Process Intensification in Animal Cell-based Vaccine Manufacture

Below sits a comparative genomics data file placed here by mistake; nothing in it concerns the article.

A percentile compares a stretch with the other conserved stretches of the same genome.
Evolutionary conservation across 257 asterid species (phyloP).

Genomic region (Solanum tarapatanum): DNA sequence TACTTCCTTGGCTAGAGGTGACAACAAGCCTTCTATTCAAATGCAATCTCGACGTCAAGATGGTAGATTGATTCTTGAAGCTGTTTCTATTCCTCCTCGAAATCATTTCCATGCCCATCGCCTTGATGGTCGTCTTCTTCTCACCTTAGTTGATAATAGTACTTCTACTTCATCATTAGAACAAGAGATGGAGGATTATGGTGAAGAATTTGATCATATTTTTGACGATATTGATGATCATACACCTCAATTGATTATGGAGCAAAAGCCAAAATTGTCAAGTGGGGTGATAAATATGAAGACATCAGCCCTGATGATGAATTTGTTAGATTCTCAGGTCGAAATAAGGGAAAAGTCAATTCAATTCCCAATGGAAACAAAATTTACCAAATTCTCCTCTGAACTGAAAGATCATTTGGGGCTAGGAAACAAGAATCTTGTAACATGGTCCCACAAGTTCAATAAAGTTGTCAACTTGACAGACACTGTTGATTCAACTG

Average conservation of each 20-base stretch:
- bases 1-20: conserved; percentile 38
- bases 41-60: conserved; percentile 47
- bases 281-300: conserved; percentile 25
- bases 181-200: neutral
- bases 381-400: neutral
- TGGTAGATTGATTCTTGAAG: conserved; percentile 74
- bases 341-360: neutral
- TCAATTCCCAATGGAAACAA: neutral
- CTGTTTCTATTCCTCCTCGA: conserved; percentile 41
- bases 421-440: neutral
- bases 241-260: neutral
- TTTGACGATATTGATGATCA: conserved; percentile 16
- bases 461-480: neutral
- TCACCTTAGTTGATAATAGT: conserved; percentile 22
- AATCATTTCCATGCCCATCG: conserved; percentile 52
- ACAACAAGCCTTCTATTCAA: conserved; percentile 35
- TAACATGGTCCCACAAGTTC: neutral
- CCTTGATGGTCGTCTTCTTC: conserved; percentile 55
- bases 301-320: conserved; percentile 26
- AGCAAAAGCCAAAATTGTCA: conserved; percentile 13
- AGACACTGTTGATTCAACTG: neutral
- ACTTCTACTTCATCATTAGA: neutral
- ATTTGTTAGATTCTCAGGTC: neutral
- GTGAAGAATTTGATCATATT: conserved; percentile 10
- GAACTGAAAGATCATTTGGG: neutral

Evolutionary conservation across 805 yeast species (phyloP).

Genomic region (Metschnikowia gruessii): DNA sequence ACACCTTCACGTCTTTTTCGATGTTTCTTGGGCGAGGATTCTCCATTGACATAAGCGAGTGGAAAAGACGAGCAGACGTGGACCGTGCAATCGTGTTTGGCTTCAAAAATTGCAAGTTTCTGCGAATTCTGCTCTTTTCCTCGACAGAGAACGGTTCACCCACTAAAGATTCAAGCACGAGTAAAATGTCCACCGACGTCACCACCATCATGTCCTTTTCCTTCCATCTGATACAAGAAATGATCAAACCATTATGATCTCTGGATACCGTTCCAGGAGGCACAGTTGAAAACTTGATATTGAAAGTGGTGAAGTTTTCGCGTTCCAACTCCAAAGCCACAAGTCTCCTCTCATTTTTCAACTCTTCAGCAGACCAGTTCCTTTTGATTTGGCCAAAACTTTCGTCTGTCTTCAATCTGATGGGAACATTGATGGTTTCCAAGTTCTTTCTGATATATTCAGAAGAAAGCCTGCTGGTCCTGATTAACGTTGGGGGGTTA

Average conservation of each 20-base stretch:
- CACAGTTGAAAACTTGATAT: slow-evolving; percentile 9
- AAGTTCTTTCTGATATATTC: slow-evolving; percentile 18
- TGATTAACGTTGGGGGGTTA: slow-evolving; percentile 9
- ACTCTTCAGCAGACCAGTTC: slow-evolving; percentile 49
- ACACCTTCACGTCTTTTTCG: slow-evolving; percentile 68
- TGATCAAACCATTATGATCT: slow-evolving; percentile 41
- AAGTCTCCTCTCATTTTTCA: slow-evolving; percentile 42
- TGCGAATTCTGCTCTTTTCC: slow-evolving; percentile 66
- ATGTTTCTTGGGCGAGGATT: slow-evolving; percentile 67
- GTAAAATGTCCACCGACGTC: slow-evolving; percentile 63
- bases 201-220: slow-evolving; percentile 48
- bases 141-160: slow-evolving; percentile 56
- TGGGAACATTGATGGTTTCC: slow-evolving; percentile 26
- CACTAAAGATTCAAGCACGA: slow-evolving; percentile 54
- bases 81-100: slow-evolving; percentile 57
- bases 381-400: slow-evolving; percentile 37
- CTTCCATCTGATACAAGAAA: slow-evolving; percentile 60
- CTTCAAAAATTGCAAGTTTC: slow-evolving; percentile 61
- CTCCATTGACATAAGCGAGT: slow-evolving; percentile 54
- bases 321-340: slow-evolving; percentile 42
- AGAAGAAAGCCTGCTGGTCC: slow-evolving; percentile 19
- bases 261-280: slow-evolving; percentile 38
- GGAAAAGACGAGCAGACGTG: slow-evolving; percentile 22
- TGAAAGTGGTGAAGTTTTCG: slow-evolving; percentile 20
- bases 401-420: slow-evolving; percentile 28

The industry is experiencing an acceleration in the development and approval of novel prophylactic and therapeutic vaccine modalities. Concurrently, many biopharmaceuticals are experiencing the benefits of manufacturing process intensification (PI). Describing such advances for cell-culture based processes is challenging in the field of vaccinology because of the number of vaccine types, innovative delivery and adjuvant systems, and production platforms.1 Restricting ourselves to cell-based manufacturing yields a diversity of platforms, from E. coli to yeast to animal cells. Further restriction to only animal cell-based production still includes such distinctions as classical vs single-use, suspension vs. adherent, and fed-batch vs. perfused continuous platforms. Even adherent culture is performed in a variety of formats, including stacked array flasks, roller bottles, and macro- and micro-carrier fabric or beads, as well as moving and fixed-bed bioreactors. So, there is a large and growing number of methods to produce vaccines in the large-scale culture of diverse cell types.